I have great pleasure in handing over today’s post to one of my fellow Kristell Ink authors, Lindsey Duncan, whose science fiction novel Scylla and Charybdis has recently been released. Lindsey Duncan is a chef / pastry chef, professional Celtic harp performer and life-long writer, with short fiction and poetry in numerous speculative fiction publications. Besides her forthcoming novel with Kristell Ink, her contemporary fantasy novel, Flow, is available from Double Dragon Publishing. She feels that music and language are inextricably linked. She lives in Cincinnati, Ohio and can be found on the web at http://www.LindseyDuncan.com.
Thank you for agreeing to pop in and chat about an aspect of your book that will interest prospective readers, Linsdey.
In creating the world for my science fiction novel, Scylla and Charybdis, one of the areas I developed was what people did for fun – spectator sports, entertainment and games. I used it as an opportunity to highlight the differences and the similarities between the two governments in the book: the Galactive Collective and the Pinnacle Empire.
In the Empire, games are fiercely competitive and often physical, even those based in a mental component. (There’s a sequence that was in the novel which ended up on the cutting room floor where Anaea joins a word game tournament which is attended / cheered on like a hockey game. It uses virtual reality to transport players onto a rapidfire three dimensional board. It was fun to write, but it was a lengthy digression from the plot and ultimately didn’t belong. ) The tournaments are global and even cross-planet. Another popular sport? Gladiator chess, with blunted weapons incorporated into the matches.
In the Collective, gaming is more cooperative. Planetwide broadcasting is used more to coordinate the communal aspects, bringing gamers together. It doesn’t come up much in the novel, but I had it in my mind that the Collective is more interested in the newest and brightest, whatever fad game has just come into fashion. They also use virtual reality simulation for immersive play, and many of the game boards are three-dimensional.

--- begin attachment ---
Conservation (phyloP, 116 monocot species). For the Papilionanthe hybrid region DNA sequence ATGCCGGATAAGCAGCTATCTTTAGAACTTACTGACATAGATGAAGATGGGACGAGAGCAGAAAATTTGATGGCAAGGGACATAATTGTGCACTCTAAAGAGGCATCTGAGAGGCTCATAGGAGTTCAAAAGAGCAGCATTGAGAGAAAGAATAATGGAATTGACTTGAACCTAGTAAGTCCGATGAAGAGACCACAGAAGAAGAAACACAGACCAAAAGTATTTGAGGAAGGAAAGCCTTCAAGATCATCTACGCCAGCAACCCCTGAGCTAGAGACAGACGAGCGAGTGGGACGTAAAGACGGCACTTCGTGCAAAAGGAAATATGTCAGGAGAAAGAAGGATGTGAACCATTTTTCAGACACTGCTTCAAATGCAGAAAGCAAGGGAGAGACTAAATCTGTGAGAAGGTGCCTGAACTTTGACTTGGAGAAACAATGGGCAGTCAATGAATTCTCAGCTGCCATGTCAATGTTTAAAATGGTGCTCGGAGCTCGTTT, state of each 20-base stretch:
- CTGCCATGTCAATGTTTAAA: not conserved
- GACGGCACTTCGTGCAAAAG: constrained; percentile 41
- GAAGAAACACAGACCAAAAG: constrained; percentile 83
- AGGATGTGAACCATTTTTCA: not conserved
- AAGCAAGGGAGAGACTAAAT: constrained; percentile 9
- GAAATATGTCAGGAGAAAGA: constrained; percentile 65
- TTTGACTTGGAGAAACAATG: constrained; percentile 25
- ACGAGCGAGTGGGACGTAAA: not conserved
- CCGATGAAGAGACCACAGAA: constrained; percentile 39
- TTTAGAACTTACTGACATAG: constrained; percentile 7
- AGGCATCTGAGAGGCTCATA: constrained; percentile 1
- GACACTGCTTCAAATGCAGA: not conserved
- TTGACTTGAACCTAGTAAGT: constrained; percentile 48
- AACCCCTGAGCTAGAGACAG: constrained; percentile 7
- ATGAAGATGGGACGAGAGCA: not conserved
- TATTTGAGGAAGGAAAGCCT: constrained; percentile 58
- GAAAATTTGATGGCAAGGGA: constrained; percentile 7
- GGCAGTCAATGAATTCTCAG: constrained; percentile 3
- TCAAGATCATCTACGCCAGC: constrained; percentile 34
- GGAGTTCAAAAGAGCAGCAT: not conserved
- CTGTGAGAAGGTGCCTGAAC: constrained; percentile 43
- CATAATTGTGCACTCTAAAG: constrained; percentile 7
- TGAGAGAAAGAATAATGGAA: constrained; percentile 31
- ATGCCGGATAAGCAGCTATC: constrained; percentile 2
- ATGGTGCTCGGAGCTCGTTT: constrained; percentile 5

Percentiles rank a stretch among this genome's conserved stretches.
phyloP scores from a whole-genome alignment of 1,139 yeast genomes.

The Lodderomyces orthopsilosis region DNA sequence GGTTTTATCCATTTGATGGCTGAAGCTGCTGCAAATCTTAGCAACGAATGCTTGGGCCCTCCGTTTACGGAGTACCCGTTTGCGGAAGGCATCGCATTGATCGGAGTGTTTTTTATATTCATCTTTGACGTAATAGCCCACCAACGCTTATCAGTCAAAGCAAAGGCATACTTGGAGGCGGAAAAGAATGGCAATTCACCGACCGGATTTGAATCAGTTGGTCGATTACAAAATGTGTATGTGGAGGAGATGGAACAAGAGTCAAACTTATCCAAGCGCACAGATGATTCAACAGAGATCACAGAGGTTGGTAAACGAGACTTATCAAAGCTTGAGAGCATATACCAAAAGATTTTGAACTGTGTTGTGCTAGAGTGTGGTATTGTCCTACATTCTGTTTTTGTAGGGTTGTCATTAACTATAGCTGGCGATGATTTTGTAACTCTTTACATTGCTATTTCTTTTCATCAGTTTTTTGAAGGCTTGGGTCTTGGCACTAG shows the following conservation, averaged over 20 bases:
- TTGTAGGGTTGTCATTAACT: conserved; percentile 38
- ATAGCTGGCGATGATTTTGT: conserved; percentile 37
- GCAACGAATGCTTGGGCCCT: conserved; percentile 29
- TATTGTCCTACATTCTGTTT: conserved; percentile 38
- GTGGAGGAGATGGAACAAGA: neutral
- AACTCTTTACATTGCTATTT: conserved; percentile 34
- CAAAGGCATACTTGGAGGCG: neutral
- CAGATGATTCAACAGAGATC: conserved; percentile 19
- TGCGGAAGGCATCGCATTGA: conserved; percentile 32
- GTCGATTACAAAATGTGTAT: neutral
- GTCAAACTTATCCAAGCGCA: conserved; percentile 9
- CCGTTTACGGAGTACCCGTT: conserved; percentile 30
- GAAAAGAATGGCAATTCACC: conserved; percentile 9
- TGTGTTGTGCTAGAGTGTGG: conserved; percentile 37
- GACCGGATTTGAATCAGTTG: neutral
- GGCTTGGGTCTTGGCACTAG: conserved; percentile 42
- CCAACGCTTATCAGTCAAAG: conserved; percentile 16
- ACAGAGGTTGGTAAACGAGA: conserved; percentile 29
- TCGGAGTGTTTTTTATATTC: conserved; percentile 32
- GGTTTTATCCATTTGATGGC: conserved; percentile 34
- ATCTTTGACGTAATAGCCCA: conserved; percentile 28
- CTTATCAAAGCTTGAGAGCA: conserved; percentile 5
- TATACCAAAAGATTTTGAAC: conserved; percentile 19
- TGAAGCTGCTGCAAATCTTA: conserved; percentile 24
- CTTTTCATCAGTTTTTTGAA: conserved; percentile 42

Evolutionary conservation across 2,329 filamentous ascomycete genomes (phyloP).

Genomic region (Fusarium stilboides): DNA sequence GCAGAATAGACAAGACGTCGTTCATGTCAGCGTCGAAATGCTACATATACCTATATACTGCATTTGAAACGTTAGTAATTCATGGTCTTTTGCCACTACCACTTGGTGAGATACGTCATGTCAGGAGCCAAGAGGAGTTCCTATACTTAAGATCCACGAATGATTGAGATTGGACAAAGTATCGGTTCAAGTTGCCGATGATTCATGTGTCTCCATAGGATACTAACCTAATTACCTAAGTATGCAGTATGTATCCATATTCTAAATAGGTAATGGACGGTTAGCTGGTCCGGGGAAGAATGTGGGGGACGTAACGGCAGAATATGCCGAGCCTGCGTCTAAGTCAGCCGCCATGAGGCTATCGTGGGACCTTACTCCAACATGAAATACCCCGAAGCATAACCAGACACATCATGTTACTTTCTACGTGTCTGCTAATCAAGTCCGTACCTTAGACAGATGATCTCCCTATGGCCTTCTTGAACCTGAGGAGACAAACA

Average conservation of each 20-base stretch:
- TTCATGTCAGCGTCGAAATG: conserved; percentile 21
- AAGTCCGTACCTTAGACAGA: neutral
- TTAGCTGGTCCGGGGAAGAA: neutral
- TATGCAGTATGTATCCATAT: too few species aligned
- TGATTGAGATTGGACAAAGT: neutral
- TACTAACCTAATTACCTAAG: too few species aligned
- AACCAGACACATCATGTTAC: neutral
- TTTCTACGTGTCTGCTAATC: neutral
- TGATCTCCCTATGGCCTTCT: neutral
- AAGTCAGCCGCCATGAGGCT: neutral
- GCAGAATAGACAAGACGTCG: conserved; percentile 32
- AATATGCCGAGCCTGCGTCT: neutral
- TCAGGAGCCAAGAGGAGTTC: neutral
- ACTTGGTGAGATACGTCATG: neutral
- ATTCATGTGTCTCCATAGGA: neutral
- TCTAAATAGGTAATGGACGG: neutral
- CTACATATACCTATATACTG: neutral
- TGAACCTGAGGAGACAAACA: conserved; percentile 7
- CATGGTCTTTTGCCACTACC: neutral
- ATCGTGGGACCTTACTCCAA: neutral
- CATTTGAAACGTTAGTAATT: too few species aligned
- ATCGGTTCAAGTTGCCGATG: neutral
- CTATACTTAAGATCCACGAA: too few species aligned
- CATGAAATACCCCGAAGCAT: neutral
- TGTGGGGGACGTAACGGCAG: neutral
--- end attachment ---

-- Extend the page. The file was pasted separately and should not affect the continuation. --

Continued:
There are competitive sports in the Collective, of course, but the upper classes consider them to be gauche. That doesn’t prevent Anaea from getting a crash course (literally) in women’s soccer. Indeed, among the ruling echelons of the Collective, the appearance of competition – if not necessarily the reality – is considered a social gaffe, and that stretches beyond games into displays of wealth, generosity and courtesy.
The Empire takes spectator sports to another extreme with raptorhound runs. Raptorhounds are a pack-hunting species native to one of the planets; before humans arrived, they were apex predators, and since have been neither tamed nor cowed. Instead, they are pitted against humans for amusement, and sometimes as a form of legal punishment. Escape a raptorhound run, and your crimes might be forgiven. But it’s not just bloodthirst: that whole idea of being able to fight your way to freedom is integral to their society.
As a writer, I really enjoyed thinking up what people would do for fun in these far-future societies, and what it said about the participants. Anaea’s travels through the universe of Scylla and Charybdis are in search of a place to call home, and the games people play are part of that, whether the literal games played in virtual reality or on an athletic court, or the figurative games of social manipulation and battle tactics.